In her article on transgenerational reproduction, the commentator, Ana Smajdor, points out something very interesting, ironic and important.
She discusses the recent case of the Montreal woman Melanie Boivin, who has frozen some of her eggs so that her 7-year-old infertile daughter Flavie would be able to use them someday. Smajdor points out that this kind of egg donation shows that the mother believes that the genetic link is important in having children. If Melanie Boivin had not thought that it was important to be genetically related to the child, then she wouldn't have frozen her eggs for her daughter to eventually use: "Because of course Flavie, like any other infertile person, could seek to use donated eggs if on reaching adulthood, she found herself longing to start a family."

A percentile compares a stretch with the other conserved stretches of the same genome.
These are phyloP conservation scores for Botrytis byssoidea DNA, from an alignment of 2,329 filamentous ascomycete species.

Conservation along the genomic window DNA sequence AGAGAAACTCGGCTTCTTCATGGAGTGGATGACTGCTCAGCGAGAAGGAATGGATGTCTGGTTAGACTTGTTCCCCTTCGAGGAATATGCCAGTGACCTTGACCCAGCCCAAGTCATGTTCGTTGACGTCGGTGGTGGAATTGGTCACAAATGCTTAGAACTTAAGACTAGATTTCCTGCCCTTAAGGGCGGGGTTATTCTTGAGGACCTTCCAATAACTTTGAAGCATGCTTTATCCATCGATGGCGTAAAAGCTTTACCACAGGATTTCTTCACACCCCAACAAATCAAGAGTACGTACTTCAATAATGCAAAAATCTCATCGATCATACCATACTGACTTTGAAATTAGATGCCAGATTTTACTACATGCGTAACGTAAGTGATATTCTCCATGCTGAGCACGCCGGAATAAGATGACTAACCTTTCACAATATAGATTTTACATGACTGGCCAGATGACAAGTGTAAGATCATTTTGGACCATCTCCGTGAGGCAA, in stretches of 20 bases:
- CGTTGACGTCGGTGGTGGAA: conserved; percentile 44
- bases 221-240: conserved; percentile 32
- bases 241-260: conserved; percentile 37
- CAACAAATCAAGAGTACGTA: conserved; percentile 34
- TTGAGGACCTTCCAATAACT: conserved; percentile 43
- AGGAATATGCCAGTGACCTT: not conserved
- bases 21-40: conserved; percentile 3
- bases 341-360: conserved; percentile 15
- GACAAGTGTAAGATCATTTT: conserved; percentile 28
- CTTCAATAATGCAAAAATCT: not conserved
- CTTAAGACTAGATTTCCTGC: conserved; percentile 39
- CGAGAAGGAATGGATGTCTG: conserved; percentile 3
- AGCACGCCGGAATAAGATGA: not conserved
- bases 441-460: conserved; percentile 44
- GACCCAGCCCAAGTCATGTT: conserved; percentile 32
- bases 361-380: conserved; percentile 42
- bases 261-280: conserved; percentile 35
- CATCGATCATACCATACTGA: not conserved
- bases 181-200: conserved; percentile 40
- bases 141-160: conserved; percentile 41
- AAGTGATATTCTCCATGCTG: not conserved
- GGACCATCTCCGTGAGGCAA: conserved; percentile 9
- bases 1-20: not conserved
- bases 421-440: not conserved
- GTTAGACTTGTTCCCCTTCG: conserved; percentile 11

The irony is that while Boivin believes that it's important for the child to be genetically related to the parent, the reality is that by using her mother's eggs, Flavie will be giving birth not to her own genetic daughter but to her half-sibling: in effect, Melanie Boivin will have a child with Flavie's future husband.
What a screwed up scenario. However, it's not as new as you may think. This has already happened! In her book Everything Conceivable, Liza Mundy mentions a case where the father of an infertile man donated his sperm for the son to use. The son has thus had a baby which is, in reality, his half-sibling.